Pennsylvania judge upholds anti-democratic “voter ID” law
17 August 2012
On Wednesday, Pennsylvania Commonwealth Court judge Robert Simpson, a Republican, denied a request for an injunction that would have barred the state from enforcing its new requirement that voters provide a state-issued photographic ID in order to cast a ballot.
The ruling in the case of Applewhite et al. v. Commonwealth is the latest victory in a Republican tactic of restricting ballot access for likely Democratic voters before the November 2012 presidential elections.
The Pennsylvania ruling serves as a revealing case study in many regards. In particular, it underscores the fact that there exists no “voter fraud” crisis which would justify new legislation.
In June, Republican Mike Turzai, the majority leader in Pennsylvania’s House of Representatives, boasted at a meeting of the Republican State Committee that the voter ID law would deliver the state to Mitt Romney in the November presidential elections.
“Pro-Second Amendment? The Castle Doctrine [part of the defense claimed by Trayvon Martin’s killer, George Zimmerman], it’s done. First pro-life legislation – abortion facility regulations – in 22 years, done. Voter ID, which is gonna allow Governor Romney to win the state of Pennsylvania, done,” Turzai said.
The lead plaintiff in the Pennsylvania case is 93-year-old Viviette Applewhite, who worked as a welder during World War II and marched with Martin Luther King Jr. in the 1960s. Applewhite has been voting since that time, but does not have a driver's license. The legal brief submitted by the American Civil Liberties Union and other advocacy groups details three attempts she made to obtain a birth certificate, a prerequisite for a driver's license, with the state Division of Public Records. She had her purse stolen five years ago, leaving her without a driver's license, Social Security card or birth certificate. Several other voters described similar situations.
Lawyers for the plaintiffs intend to appeal Wednesday’s ruling to the Pennsylvania Supreme Court. In this case, they made a tactical decision to file suit in state court.
“Going into federal court is like going to the plate with two strikes already against you,” attorney Witold J. Walczak said.
He argued in his brief for the plaintiffs that Pennsylvania's constitution more thoroughly defends the right to vote than does the US Constitution. One section provides that all elections be “free and equal” and that “no power, civil or military, shall at any time interfere to prevent the free exercise of the right of suffrage.”
A similar argument based on additional state-constitutional grounds prevailed in a Missouri court in 2006, and recently in Wisconsin.
During the Pennsylvania suit, lawyers for the state stipulated before the court that they had no evidence of even a single incidence of voter fraud in the state.
Some 758,000 Pennsylvania voters, while registered to vote, have no record with the Department of Transportation and thus have no driver’s license. This amounts to nine percent of the state’s population. Many more than these may be denied the right to vote under the new legislation.
Over the course of the six-day hearing, the court heard evidence that subgroups of the population which lack photographic ID cards at higher rates tend to vote for Democratic candidates.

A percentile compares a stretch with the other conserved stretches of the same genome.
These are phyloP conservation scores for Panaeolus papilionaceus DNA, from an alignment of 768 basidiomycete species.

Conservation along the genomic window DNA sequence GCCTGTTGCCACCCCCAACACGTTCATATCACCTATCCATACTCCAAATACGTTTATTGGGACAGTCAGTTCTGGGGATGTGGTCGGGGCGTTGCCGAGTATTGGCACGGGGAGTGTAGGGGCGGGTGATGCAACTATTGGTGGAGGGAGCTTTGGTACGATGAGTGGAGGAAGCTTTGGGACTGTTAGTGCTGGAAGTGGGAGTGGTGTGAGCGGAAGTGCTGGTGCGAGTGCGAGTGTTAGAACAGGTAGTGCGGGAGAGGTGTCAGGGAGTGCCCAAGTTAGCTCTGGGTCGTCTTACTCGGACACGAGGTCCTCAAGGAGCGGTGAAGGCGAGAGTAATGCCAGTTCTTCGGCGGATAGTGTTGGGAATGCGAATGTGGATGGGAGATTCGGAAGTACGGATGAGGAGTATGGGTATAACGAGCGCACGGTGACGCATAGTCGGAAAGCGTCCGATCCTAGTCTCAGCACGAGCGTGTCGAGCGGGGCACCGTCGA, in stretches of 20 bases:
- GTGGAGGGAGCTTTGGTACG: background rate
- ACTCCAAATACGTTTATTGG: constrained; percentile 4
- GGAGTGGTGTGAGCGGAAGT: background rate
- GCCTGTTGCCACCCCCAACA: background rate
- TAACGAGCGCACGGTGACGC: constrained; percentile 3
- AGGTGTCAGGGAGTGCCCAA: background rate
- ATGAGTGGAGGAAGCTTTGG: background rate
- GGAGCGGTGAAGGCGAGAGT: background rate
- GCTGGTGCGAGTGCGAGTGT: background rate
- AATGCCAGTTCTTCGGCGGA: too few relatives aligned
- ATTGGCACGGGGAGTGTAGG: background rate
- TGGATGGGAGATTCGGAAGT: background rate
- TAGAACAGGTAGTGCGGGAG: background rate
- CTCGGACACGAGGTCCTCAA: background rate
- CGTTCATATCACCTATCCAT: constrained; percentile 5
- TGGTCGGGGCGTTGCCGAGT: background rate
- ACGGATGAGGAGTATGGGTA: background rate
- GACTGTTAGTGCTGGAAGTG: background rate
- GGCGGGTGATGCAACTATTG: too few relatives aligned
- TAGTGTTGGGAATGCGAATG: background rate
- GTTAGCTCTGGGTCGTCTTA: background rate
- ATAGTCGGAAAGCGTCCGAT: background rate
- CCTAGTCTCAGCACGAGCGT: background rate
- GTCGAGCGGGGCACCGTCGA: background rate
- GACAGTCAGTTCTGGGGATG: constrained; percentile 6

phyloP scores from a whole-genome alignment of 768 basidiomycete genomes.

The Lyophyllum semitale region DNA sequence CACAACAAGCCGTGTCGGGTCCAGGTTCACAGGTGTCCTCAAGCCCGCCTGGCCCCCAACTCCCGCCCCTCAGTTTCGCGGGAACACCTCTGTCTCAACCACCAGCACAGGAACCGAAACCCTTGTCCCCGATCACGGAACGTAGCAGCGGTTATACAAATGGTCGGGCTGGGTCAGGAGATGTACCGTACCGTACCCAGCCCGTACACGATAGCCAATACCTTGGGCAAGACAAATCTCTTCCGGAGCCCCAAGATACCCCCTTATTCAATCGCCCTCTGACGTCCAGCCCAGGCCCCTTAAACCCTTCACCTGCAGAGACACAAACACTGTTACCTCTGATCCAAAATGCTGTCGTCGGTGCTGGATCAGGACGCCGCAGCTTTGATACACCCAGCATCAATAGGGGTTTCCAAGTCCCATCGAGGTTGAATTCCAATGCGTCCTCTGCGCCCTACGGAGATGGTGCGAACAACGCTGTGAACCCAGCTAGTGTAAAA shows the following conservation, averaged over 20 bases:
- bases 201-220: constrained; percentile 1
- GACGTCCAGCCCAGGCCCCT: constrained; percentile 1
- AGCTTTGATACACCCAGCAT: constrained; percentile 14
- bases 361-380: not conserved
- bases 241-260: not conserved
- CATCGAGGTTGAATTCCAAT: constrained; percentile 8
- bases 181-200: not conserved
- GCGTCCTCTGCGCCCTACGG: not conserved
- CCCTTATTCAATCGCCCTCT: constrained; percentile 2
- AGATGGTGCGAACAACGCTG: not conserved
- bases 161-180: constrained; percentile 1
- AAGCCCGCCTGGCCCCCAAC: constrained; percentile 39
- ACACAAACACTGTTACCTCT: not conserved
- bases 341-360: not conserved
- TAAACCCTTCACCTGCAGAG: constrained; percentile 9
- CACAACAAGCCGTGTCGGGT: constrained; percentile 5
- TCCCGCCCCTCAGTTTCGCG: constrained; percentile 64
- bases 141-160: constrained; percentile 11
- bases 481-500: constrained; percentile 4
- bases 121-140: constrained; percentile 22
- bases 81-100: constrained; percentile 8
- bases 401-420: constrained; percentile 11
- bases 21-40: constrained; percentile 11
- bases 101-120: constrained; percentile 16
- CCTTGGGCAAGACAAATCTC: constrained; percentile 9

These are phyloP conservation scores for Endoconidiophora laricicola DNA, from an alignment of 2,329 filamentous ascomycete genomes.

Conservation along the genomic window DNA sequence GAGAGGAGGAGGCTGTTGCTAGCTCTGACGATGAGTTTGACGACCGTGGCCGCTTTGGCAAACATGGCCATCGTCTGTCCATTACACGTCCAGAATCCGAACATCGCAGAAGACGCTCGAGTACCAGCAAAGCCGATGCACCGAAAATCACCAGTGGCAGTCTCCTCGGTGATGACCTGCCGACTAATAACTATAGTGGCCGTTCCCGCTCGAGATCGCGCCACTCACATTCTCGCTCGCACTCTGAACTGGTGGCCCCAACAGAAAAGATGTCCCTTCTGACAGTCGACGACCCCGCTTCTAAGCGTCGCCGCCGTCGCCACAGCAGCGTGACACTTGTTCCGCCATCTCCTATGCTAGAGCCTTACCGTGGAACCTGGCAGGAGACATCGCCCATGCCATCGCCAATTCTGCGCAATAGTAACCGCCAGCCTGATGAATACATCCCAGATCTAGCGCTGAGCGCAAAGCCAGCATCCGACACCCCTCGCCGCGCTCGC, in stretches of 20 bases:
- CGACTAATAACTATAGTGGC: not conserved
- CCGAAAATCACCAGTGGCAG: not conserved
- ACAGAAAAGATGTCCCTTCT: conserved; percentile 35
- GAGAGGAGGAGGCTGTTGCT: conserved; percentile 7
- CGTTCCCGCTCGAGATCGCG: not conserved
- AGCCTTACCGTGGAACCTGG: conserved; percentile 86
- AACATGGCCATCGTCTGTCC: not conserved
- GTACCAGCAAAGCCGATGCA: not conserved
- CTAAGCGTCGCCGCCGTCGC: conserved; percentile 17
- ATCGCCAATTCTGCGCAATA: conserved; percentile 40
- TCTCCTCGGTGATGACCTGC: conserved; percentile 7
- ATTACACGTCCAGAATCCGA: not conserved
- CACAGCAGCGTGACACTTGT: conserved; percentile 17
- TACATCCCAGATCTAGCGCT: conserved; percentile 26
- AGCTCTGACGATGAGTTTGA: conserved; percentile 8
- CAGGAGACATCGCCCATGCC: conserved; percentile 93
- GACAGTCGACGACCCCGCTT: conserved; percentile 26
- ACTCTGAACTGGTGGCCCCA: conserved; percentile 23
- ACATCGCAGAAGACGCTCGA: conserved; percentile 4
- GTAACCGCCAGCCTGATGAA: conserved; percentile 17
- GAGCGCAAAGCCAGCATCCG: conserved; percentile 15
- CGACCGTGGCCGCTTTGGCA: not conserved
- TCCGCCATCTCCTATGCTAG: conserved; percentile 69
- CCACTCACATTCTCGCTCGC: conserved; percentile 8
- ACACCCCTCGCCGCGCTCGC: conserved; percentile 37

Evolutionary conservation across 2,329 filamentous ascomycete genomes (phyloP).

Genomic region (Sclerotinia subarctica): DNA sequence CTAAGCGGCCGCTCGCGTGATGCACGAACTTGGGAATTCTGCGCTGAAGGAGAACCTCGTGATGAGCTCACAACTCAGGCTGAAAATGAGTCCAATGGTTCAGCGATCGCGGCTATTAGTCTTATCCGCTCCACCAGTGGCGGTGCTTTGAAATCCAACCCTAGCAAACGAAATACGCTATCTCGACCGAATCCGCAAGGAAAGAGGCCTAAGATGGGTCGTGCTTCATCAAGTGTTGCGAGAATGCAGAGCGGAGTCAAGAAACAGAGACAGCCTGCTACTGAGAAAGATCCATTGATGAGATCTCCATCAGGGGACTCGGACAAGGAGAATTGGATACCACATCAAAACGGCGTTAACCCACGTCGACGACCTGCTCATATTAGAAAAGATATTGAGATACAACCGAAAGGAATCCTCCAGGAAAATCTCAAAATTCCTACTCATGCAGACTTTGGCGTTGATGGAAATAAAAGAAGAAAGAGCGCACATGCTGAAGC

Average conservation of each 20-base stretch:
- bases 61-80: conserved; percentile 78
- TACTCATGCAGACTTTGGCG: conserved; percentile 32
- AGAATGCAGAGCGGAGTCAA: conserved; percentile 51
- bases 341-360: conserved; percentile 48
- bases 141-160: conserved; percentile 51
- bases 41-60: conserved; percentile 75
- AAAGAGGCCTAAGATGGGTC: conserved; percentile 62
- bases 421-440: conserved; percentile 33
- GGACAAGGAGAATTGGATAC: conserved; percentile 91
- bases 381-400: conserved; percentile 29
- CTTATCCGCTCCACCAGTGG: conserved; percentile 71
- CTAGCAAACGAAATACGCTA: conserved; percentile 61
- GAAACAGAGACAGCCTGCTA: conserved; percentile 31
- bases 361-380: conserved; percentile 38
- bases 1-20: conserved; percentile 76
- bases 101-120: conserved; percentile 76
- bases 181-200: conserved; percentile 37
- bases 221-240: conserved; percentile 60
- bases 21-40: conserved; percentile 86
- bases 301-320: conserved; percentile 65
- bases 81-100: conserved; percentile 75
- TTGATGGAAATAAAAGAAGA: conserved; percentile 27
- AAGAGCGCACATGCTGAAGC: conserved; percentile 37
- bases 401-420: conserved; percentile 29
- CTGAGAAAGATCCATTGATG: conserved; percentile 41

Specifically, female eligible voters lack photographic ID at higher rates (17.2%) than do males (11.5%). Latino eligible voters lack ID at higher rates (18.3%) than do non-Hispanic Caucasians (14.0%). Persons over age 75 lack ID at higher rates (17.8%) than middle-aged residents (10.3%), and younger respondents (age 18-34) also lack at higher rates (17.9%). Eligible voters with annual incomes below $20,000 annually are more likely to lack a valid photo ID (22%) than all other income categories, most notably those who make $80,000 or more (8.2%). Regarding persons who did not complete high school, 18.5% of respondents have no photographic ID compared to 8.3% among college graduates.
None of this swayed judge Simpson. While describing Mike Turzai’s admission as “disturbing” and “boastful,” he ultimately found that the new law was neutral and nondiscriminatory.
Since January 2011, 19 states have passed a total of 24 laws that restrict the franchise, including photo ID requirements, curtailing early and absentee voting, criminalizing those who aid in voter registration and purging eligible voters from the voting rolls. All of these statutes are designed to deny significant sections of working class and poor people the right to vote.
In Ohio, state officials have curtailed early voting times for urban areas, while increasing them in rural -- more heavily Republican -- ones.
Five of the nine likely battleground states have introduced laws to this effect: Florida, Iowa, New Hampshire, Ohio and Virginia. States that have imposed restrictions account for the lion's share of the 270 electoral college votes required to win to take the presidency. Sixteen of these states account for 214 electoral votes.
5 million voters could be turned away in the 2012 presidential election, according to the Brennan Center for Justice at NYU Law School.
Cases regarding ballot access laws in Texas and Alabama may be headed to the US Supreme Court. Those cases challenge the constitutionality of the 1965 Voting Rights Act itself. Given the right wing makeup of the Supreme Court and the deepening decay of democratic rights since the stolen 2000 election, it is certainly possible that the entire Voting Rights Act could be struck down.